Terrill said, “The challenge is upon me, to find new, up and coming artists, multicultural artists, influenced by their culture, making art that visually educates us as we experience their vision.  Let’s take a step back and look around. What is happening, what is important in the area, what do artists have to say, what various mediums are they working in today?”  She noted the popularity of digital images in addition to traditional art forms.

“People have differing economic wants; they purchase a wide variety of goods and services or choose differing amounts of leisure time.  My goal is to draw them to the gallery for their education and needs,” said Terrill.  She wants to make 124 W. Pike St. Gallery a destination.

Next year, Terrill wants to showcase established artists as well as those who are being mentored.  She would like to attract designers, business people and architects as customers.  She also would like to encourage young people to come into the gallery.

Hours are Tuesday through Friday, 11 am – 5 pm; Saturday, 11 am – 4 pm.  Special exhibits will be on the third Friday of each month from 5 pm – 9 pm.  Phone number is (859) 261-0591.

Across the river is another new gallery.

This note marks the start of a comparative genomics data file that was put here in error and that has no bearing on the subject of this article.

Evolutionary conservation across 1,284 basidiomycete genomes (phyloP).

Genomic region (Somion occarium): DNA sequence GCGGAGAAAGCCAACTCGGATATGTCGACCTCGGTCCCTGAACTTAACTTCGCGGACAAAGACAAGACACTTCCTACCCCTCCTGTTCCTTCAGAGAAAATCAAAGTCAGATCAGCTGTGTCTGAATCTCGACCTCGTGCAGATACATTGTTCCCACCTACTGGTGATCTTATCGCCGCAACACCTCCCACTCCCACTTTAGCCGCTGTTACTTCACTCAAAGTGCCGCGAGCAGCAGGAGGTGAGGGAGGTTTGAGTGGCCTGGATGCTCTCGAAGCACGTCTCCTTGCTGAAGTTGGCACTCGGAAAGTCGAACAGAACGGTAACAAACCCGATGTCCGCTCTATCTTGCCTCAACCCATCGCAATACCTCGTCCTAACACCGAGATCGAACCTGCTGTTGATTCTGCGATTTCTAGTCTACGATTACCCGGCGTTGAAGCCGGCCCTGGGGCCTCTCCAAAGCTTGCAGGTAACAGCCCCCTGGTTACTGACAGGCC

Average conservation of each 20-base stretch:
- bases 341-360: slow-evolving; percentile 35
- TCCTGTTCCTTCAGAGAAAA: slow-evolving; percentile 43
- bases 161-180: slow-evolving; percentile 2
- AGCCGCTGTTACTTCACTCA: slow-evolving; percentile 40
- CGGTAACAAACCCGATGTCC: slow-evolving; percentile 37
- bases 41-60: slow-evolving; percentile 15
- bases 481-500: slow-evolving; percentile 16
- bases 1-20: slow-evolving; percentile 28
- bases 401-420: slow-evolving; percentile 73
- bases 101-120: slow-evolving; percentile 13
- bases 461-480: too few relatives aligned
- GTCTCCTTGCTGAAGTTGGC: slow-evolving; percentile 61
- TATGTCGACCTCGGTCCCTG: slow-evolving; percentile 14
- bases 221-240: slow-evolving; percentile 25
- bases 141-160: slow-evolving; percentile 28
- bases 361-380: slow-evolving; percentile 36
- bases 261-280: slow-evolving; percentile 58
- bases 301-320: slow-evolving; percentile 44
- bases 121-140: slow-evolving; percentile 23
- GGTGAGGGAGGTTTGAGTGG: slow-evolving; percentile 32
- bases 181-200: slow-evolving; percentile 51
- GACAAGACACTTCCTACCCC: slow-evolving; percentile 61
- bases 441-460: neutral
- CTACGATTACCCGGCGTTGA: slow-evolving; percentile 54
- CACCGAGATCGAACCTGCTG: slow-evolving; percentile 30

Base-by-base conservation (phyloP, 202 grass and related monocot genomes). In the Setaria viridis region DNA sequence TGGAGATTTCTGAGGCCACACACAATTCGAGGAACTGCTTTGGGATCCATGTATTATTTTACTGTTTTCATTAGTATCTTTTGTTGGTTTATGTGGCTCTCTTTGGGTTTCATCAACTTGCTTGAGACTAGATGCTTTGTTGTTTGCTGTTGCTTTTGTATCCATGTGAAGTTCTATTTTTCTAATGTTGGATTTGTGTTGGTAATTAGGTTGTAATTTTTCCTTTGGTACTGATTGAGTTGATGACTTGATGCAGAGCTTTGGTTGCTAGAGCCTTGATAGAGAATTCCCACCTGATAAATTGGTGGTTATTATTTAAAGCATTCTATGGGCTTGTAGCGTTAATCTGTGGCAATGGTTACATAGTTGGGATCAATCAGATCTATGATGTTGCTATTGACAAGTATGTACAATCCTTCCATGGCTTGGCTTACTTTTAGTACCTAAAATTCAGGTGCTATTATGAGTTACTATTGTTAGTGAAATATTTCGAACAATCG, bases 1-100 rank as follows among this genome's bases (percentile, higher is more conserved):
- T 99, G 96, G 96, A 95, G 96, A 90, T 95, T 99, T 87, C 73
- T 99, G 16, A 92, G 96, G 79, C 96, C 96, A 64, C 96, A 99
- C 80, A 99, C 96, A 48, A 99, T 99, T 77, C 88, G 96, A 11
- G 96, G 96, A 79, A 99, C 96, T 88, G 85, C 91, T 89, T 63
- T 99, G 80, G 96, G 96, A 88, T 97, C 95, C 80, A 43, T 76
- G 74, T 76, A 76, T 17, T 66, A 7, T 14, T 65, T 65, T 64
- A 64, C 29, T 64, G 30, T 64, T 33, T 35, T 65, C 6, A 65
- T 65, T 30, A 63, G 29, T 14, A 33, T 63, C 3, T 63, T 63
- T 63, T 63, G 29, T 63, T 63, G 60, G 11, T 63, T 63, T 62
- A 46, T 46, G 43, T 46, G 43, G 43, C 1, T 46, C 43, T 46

Reid (L) and Evan (R) with Caza sign

Evan Sikes and his father Reid Sikes have opened a new gallery called Caza (or the hunt in Spanish), located at 3078 Madison Road in Oakley.  The owners are hunting for unusual pieces to sell in the gallery.

They chose the location of the former Oakley Paint and Glass store, which Reid Sikes has owned for years.  They will exhibit fine art and craft and offer appraisals.  Both worked at Cowan’s Auction House: Reid Sikes as an operations manager from 2004 to 2017 and Evan Sikes as marketing director from 2010 to 2016.

Evan’s grandmother Jane Sikes Hageman was a noted author and collector.  She wrote, “The Furniture Makers of Cincinnati:  1790 to 1849” and “Ohio Furniture Makers, Volumes 1 and 2.”   Hageman influenced her son and grandson with her extensive knowledge of antiques.

Evan (L) and Reid (R) Sikes in Caza gallery

When the Sikes decided to open their own business, they renovated the building in 2016.  They did their own work, often in the evenings and weekends.  “We paid for the renovation out of our pocket,” said Reid Sikes. Buying and selling antiques on the side subsidized the renovation.  The Sikes did the floors, walls and painting, among other things.  They accomplished their goal not to have any debt when the gallery opened.

Both Sikes came to work in the gallery full-time, although Reid has a software business, Fair Warning Software, on the side, which focuses on the auction trade.  He added that the gallery wanted a mixture of styles of art.